Yesterday was the latest in a long line of bad news for Morning Teers and other sportsbook platforms.
First, sportsbook firm Sportsbook.com was hit with a massive $2.3bn fine for its role in a massive online betting fraud scheme.
Next, US sportsbook operator Sportsbet was accused of facilitating illegal bookmakers to use its platform to sell online poker machines.
Then there’s Morningstar, the UK’s largest sportsbook platform.
The company has been under fire for its shady dealings in recent years, and today the company is under further scrutiny after its CEO was arrested in Australia on suspicion of fraud and money laundering.
On Friday, Morningstar was fined $3.7m by the US Securities and Exchange Commission (SEC) after it failed to report $15m of profits from its bookmaking service to regulators.
The SEC announced that the company had not adequately disclosed that it had made $3m in bookmaking commissions, but the firm is appealing the fine.
Earlier this week, Morningstars CEO Mark Schafer was arrested and charged with tax evasion and money-laundering.
The investigation came after he was accused by former employees of selling $500,000 worth of his stock and $20m in shares in the firm.
Last week, the company was accused again of money- laundering after the New York attorney general said that it was responsible for helping a company known as Paddy Power get a US passport by running a multi-billion dollar online poker operation that allegedly offered $5 million in cash incentives to US players.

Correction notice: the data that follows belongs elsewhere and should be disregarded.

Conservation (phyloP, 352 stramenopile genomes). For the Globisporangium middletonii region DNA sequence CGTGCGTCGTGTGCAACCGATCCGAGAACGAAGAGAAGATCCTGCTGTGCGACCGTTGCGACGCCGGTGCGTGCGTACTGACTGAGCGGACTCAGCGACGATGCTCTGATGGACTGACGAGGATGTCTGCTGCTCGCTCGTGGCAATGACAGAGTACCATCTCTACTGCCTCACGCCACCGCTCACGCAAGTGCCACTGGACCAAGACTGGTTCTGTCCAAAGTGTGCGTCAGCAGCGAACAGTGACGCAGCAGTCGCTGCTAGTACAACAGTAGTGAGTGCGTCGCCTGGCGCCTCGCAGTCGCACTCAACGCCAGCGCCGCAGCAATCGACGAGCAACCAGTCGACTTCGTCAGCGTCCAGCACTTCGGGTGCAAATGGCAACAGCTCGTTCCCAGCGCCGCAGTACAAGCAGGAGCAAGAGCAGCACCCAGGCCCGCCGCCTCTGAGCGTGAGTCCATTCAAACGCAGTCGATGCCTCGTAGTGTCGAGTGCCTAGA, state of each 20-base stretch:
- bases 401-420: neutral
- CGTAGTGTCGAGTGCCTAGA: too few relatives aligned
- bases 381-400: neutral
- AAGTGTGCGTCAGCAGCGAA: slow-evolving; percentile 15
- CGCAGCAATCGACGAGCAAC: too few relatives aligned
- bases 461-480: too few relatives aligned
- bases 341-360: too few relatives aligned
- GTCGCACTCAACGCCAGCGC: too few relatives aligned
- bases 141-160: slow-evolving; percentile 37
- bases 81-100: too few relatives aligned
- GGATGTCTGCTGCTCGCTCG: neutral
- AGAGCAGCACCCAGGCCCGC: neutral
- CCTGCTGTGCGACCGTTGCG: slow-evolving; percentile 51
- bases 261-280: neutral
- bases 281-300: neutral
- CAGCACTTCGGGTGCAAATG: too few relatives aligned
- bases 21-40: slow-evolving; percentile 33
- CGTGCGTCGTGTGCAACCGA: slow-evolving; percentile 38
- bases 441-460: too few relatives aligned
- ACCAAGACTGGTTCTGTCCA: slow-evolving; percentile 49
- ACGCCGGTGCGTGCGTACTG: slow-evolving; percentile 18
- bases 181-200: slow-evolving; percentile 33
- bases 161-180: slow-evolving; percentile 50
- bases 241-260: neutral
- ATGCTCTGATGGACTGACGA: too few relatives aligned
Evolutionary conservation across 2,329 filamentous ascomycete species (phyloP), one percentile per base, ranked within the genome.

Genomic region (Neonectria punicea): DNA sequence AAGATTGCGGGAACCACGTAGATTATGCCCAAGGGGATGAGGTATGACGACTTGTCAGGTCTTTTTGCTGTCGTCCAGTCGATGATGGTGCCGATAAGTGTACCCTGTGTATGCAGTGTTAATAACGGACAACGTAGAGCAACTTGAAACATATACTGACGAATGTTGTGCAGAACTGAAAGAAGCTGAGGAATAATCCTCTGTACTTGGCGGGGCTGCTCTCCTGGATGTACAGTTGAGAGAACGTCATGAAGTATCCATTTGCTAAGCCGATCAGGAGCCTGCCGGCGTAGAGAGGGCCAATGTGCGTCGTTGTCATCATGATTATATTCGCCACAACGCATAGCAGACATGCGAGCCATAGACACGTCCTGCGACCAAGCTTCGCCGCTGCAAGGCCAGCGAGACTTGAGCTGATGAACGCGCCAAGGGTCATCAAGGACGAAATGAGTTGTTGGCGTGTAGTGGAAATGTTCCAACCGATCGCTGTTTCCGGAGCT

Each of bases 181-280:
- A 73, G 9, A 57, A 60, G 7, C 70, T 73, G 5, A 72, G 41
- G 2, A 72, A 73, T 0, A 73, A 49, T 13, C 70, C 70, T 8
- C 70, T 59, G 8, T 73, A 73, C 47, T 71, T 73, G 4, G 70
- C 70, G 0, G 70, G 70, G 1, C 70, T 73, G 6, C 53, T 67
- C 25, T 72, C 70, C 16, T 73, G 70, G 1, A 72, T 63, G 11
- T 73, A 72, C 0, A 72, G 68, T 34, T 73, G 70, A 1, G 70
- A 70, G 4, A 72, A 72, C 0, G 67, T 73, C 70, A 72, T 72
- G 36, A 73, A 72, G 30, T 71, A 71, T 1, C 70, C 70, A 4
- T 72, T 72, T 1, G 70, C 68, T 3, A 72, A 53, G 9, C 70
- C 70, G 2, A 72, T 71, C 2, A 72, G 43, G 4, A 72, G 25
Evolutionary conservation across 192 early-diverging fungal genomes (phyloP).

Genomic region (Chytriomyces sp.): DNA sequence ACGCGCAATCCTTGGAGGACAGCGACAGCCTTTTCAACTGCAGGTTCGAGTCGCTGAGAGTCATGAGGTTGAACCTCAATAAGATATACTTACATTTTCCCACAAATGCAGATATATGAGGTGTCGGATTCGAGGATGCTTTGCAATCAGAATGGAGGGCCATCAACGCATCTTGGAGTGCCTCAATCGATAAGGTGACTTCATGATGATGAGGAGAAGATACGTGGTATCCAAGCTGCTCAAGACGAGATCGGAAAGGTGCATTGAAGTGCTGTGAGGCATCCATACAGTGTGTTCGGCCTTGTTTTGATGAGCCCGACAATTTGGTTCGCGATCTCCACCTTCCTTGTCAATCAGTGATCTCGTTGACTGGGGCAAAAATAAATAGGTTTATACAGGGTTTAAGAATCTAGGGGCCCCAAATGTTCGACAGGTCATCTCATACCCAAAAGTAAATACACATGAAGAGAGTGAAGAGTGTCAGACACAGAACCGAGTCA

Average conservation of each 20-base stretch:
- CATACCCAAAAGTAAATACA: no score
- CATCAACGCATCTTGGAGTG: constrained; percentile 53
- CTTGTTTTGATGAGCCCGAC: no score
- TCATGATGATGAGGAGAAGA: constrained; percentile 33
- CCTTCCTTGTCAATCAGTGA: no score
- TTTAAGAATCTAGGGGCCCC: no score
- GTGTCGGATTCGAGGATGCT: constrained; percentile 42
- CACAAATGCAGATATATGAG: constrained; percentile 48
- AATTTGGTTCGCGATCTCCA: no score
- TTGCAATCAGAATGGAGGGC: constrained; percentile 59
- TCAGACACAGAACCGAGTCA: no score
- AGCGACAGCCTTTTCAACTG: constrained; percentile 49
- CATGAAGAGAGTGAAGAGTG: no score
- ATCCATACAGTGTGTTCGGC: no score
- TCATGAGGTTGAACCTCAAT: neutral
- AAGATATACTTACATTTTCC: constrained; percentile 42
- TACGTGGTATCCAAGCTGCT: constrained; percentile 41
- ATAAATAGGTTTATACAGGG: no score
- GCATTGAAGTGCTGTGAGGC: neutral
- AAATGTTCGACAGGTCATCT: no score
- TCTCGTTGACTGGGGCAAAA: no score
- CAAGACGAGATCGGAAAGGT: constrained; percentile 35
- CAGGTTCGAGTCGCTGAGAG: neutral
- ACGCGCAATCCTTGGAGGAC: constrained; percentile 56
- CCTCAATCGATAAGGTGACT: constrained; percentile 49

The company said in a statement that it has always done everything it can to help US players and that the US authorities are “not going to be satisfied until they see the truth”.
Earlier in the day, the US Treasury Department charged PaddyPower with helping Paddy to circumvent the Foreign Corrupt Practices Act (FCPA), which prohibits companies and individuals from making money from the sale of foreign contracts.
The US government said the company “was part of an international operation that was allegedly used to facilitate transactions for the purchase of US government contracts”.
It is not clear if the charges will lead to criminal charges against the firm, but if they do, it will be the largest criminal case in US history.
In a statement to CNBC, Paddy’s legal team said that the firm had been in discussions with the SEC to resolve the matter and that “the matter will be resolved as soon as possible”.
“We are grateful for the quick action of the US government, and look forward to continuing our work together with them and their team,” the statement read.
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